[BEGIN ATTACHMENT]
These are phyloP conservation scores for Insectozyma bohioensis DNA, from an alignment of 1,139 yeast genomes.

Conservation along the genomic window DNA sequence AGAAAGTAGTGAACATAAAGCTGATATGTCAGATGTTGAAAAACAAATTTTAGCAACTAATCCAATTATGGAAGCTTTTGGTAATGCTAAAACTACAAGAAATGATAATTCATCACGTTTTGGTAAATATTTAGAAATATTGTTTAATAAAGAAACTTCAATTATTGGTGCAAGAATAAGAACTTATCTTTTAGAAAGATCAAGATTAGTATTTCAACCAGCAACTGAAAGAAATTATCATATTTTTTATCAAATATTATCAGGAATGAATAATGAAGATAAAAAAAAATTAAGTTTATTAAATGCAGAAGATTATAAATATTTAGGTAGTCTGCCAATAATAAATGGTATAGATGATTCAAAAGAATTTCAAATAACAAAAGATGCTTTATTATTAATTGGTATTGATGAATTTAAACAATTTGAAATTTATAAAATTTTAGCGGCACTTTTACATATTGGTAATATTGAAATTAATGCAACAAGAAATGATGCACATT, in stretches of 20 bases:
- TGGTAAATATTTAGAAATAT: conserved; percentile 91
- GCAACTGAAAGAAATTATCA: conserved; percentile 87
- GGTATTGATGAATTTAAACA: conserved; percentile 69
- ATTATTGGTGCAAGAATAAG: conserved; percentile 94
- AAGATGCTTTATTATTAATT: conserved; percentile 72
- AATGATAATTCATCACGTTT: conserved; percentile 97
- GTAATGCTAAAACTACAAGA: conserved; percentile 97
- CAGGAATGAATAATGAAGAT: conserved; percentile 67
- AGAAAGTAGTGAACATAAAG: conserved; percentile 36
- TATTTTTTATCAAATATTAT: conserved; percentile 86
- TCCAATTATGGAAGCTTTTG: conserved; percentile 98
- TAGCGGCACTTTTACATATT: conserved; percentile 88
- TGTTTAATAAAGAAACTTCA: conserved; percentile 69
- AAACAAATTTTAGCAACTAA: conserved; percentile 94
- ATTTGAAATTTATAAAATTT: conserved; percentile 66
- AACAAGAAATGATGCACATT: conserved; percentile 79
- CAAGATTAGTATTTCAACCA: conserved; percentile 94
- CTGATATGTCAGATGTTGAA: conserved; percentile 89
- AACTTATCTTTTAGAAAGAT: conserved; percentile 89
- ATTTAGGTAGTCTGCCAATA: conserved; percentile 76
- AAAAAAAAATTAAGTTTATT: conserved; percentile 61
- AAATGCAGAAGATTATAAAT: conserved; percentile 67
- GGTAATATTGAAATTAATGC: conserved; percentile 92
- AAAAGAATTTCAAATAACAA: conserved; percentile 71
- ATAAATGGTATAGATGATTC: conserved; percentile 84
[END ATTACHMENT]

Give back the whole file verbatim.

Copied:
These are phyloP conservation scores for Insectozyma bohioensis DNA, from an alignment of 1,139 yeast genomes.

Conservation along the genomic window DNA sequence AGAAAGTAGTGAACATAAAGCTGATATGTCAGATGTTGAAAAACAAATTTTAGCAACTAATCCAATTATGGAAGCTTTTGGTAATGCTAAAACTACAAGAAATGATAATTCATCACGTTTTGGTAAATATTTAGAAATATTGTTTAATAAAGAAACTTCAATTATTGGTGCAAGAATAAGAACTTATCTTTTAGAAAGATCAAGATTAGTATTTCAACCAGCAACTGAAAGAAATTATCATATTTTTTATCAAATATTATCAGGAATGAATAATGAAGATAAAAAAAAATTAAGTTTATTAAATGCAGAAGATTATAAATATTTAGGTAGTCTGCCAATAATAAATGGTATAGATGATTCAAAAGAATTTCAAATAACAAAAGATGCTTTATTATTAATTGGTATTGATGAATTTAAACAATTTGAAATTTATAAAATTTTAGCGGCACTTTTACATATTGGTAATATTGAAATTAATGCAACAAGAAATGATGCACATT, in stretches of 20 bases:
- TGGTAAATATTTAGAAATAT: conserved; percentile 91
- GCAACTGAAAGAAATTATCA: conserved; percentile 87
- GGTATTGATGAATTTAAACA: conserved; percentile 69
- ATTATTGGTGCAAGAATAAG: conserved; percentile 94
- AAGATGCTTTATTATTAATT: conserved; percentile 72
- AATGATAATTCATCACGTTT: conserved; percentile 97
- GTAATGCTAAAACTACAAGA: conserved; percentile 97
- CAGGAATGAATAATGAAGAT: conserved; percentile 67
- AGAAAGTAGTGAACATAAAG: conserved; percentile 36
- TATTTTTTATCAAATATTAT: conserved; percentile 86
- TCCAATTATGGAAGCTTTTG: conserved; percentile 98
- TAGCGGCACTTTTACATATT: conserved; percentile 88
- TGTTTAATAAAGAAACTTCA: conserved; percentile 69
- AAACAAATTTTAGCAACTAA: conserved; percentile 94
- ATTTGAAATTTATAAAATTT: conserved; percentile 66
- AACAAGAAATGATGCACATT: conserved; percentile 79
- CAAGATTAGTATTTCAACCA: conserved; percentile 94
- CTGATATGTCAGATGTTGAA: conserved; percentile 89
- AACTTATCTTTTAGAAAGAT: conserved; percentile 89
- ATTTAGGTAGTCTGCCAATA: conserved; percentile 76
- AAAAAAAAATTAAGTTTATT: conserved; percentile 61
- AAATGCAGAAGATTATAAAT: conserved; percentile 67
- GGTAATATTGAAATTAATGC: conserved; percentile 92
- AAAAGAATTTCAAATAACAA: conserved; percentile 71
- ATAAATGGTATAGATGATTC: conserved; percentile 84